Beth Ferry Talks About Spring Weeding

It’s Spring.
Time for flowers and bunnies.
Time for gardening.
Time for my library’s book sale.
I wait in line, ready to dive into the piles, hoping to find some treasure.
I head directly to the picture book section.
Jackpot!
I am bouncing with glee at my good fortune!
My pile is sincerely impressive.          DSC_0254

The titles are awesome.
Authors I know and love.
Artists I admire.
Books I’ve coveted, in pristine condition, published just last year.
Wait.
What??
I look at the publication dates again.
2014. 2014. 2014.
My joy turns to concern.
How is this possible?
These are not books donated by patrons from their home libraries.
These are beautifully bound library books.
Why is the library selling books that were published a little over a year ago?

I am no longer quite as jubilant.
As an author, alarm bells are ringing in my head.
How can the shelf life of a book be shorter than its journey to publication?
This is not a bookstore.
That I could understand.
The turnover at a bookstore is mind-boggling.
Every week new books appear face-out on the shelves and last week’s titles are squeezed, spine-out, among the hundreds of other new, but not quite-as-new, titles.
But a library is different, right?
A library is the place where books go to LIVE!
Where they can safely wait for just the right hands and eyes and hearts to find them.
How can a child discover these books if they are no longer on the shelf?

In dismay, I check online to see the availability of many of these books.
Ok, phew.
These titles are still available and plentiful. 12 copies of some, 11 of others.
Just not in my branch.
Why?
I email my librarian.
My awesome children’s librarian who gets back to me right away.
It seems that a weeding list is generated for the librarian of each branch based on calculated circulation statistics and last recorded date of checkout. Depending on the constraints of each particular library, books that haven’t circulated in two or four or five years may be weeded out. Sometimes they are purged simply because they are doubles.
It all makes sense.
Limited shelf space.
Oodles of new titles.
Availability in other branches.

I look around my library. It is beautiful, but not enormous.
With each new crop of books being published, weeding must be done.
It is just part of the process.
It is essential to a healthy, growing garden.
Even if that garden is my own local library.
So although the joy at my new pile of books is diminished a little, I am resolved to treat these books well, like the bounty that they are. I will respect them, love them and share them with my Kindergarten and first grade reading buddies. Although they are no longer blossoming in my library’s garden, they are definitely beautiful, bright, wonderful additions to mine.     Beth_Ferry_photo

Beth Ferry is the author of the New York Times Bestselling picture book Stick and Stone, published by Houghton Mifflin Harcourt.. She is also the author of Land Shark  (Chronicle Books)

Pirate’s Perfect Pet will set sail in the Fall of 2016.

PPP_HJ_US

Swashby and the Sea, will be released in 2017. Beth writes and lives by the beach in New Jersey with her family and two lazy land sharks. You can learn more at www.bethferry.com.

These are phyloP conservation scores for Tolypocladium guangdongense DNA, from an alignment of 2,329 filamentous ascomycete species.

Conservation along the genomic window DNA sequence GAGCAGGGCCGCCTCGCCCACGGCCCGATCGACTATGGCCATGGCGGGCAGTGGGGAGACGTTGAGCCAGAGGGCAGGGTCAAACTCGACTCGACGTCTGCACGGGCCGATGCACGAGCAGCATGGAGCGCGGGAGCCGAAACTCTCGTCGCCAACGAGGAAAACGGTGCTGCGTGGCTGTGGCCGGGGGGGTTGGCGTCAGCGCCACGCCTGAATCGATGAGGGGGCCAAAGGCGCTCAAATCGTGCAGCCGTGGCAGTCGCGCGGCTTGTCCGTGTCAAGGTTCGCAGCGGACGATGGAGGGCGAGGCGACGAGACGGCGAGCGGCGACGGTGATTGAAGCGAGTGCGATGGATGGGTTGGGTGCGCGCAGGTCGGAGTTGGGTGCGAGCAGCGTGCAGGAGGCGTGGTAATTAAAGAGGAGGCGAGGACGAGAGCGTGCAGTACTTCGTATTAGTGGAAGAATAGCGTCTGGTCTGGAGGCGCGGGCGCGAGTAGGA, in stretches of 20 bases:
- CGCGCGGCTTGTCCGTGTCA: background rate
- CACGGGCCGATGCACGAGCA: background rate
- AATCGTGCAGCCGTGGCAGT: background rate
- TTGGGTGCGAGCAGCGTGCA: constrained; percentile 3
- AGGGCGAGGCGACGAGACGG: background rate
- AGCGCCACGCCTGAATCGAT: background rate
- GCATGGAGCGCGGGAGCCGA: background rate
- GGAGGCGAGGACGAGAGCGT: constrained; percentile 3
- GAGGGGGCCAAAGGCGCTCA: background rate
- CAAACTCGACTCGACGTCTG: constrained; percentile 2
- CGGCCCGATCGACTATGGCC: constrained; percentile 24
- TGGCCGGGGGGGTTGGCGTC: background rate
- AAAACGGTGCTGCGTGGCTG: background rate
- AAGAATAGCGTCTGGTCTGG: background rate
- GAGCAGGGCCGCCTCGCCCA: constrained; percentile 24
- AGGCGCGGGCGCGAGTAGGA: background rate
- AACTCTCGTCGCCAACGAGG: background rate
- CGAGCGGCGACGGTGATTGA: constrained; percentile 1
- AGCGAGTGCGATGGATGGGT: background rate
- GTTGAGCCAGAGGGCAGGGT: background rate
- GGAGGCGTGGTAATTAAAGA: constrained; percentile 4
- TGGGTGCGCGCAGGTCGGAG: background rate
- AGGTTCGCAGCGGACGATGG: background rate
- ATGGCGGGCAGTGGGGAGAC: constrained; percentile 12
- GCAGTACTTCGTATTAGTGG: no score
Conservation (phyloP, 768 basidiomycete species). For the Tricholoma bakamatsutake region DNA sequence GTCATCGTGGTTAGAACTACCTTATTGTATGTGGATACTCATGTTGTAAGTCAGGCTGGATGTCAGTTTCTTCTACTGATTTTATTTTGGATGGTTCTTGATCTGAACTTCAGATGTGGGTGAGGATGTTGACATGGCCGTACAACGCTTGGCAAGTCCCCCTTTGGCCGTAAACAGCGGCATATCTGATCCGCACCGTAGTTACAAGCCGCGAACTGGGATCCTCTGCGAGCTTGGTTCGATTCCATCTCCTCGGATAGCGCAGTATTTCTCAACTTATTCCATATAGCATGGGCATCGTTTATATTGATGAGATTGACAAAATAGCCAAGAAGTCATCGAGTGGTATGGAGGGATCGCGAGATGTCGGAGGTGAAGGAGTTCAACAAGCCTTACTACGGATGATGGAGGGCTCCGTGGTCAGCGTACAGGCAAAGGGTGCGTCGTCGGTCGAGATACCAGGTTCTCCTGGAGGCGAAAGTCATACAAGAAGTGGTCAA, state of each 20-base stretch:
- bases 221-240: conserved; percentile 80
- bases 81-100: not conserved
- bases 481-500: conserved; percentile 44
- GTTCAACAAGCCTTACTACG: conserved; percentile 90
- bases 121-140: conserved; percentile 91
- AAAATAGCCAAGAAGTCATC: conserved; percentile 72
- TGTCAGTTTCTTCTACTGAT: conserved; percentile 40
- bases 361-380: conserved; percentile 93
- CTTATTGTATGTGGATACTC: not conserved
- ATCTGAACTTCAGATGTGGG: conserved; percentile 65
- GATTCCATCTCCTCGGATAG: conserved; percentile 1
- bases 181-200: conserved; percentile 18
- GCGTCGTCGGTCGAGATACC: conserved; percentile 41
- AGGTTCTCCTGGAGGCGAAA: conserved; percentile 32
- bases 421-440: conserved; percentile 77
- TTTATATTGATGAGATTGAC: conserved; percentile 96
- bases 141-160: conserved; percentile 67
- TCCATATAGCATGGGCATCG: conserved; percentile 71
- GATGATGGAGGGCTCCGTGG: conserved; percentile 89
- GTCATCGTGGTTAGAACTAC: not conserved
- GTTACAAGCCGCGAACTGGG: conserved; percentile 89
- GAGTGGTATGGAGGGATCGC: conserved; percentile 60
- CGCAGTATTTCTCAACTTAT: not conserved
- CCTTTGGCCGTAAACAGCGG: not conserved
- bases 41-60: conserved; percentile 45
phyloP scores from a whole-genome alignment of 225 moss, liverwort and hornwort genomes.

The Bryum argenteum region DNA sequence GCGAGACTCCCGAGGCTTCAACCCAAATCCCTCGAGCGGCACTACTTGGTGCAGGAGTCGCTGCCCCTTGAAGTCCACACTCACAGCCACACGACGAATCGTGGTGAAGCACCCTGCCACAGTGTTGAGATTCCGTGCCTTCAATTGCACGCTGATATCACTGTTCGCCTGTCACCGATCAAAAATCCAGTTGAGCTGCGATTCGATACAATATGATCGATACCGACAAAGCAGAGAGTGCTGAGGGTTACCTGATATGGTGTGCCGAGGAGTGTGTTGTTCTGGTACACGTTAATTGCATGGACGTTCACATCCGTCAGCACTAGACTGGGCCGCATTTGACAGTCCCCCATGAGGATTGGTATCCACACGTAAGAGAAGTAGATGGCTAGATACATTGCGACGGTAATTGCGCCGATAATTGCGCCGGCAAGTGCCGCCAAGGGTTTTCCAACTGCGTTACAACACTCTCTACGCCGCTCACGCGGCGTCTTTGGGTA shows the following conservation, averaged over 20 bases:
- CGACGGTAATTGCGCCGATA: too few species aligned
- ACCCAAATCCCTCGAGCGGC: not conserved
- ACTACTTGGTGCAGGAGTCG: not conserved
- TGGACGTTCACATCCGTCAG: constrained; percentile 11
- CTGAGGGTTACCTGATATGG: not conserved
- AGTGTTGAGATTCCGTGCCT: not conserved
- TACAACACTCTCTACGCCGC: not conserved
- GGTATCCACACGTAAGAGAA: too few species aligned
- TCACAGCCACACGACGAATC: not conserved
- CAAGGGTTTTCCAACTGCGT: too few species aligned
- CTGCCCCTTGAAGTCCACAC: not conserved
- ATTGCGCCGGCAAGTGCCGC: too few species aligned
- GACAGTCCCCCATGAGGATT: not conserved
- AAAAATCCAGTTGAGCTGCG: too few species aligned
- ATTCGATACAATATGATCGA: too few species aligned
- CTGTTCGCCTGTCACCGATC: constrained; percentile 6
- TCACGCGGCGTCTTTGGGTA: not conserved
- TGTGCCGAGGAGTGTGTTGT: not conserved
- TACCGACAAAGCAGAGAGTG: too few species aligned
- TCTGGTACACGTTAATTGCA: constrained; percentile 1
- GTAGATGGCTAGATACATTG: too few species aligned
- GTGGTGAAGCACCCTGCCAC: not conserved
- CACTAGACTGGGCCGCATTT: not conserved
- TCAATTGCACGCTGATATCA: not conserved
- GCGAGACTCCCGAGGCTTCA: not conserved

Five Great Picture Books.

On my early summer trip to the American Library Association (ALA) Convention in San Fransisco, I was thrilled to meet some of my favorite authors and to get signed copies of some great books.  Here are five picture books I highly recommend from some of my favorite authors.

  1. WHERE ARE MY BOOKS? by Debbie Redpath Ohi (Simon and Schuster): Spencer loves his books.  Spencer ADORES his books.  Spencer can’t find his books!  They are disappearing from his shelves and soon they’ll all be gone.  What’s going on?  Young readers will be delighted to help Spencer solve the mystery of his disappearing books in this engaging PB.   2014-08-25 02.19.08

2. SEAVER THE WEAVER by Paul Czajak is the latest book from the author of the popular MONSTER NEEDS Series published by Mighty Media Kids.  Seaver is a spider.  But not an ordinary spider. His webs are extraordinary, marvelous and wonders to behold. This is a delightful tale of how being different is something to be celebrated.

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3. GOODNIGHT, MANGER (Zonderkidz) is the second book from author Laura Sassi, following on the popular GOODNIGHT, ARK published in 2014.  Like ARK, MANGER is a beautifully written and tender story that is perfect for bedtime reading.  As baby Jesus tries to sleep in a manger full of livestock and visitors who come to see him, what will his parents do to quiet the excited crowd?  How will they get their baby to sleep?     2014-08-25 02.19.44

4.  LAND SHARK by Beth Ferry (Chronicle Books) is the second book for the author of the New York Times Bestseller STICK AND STONE (Houghton Mifflin Harcourt).   Bobby has only one wish for his birthday: To get a pet shark.  He leaves hints all over his house so his parents will know.  Bobby is sure he has a fool proof plan.  Until his birthday arrives and he gets a…puppy?  Can this shark-loving boy learn to love a land critter?  This is a perfect book for kids to sink their teeth into!    2014-08-25 02.18.59

 

5. THIS ORQ (Boyds Mills Press)  by David Elliott is a hilarious “prehistoric” tale of a cave boy and his woolly mammoth friend who have to deal with a couple of bullies.  The whimsical and humorous illustrations by Lori Nichols add to the fun. From the book jacket: “Orq and Woma best friends. Dorq and Caba mean. Story BIG.”  A guaranteed delight!       2014-08-26 01.38.17

Next time you’re at the library or bookstore, why not check out some of these great books?!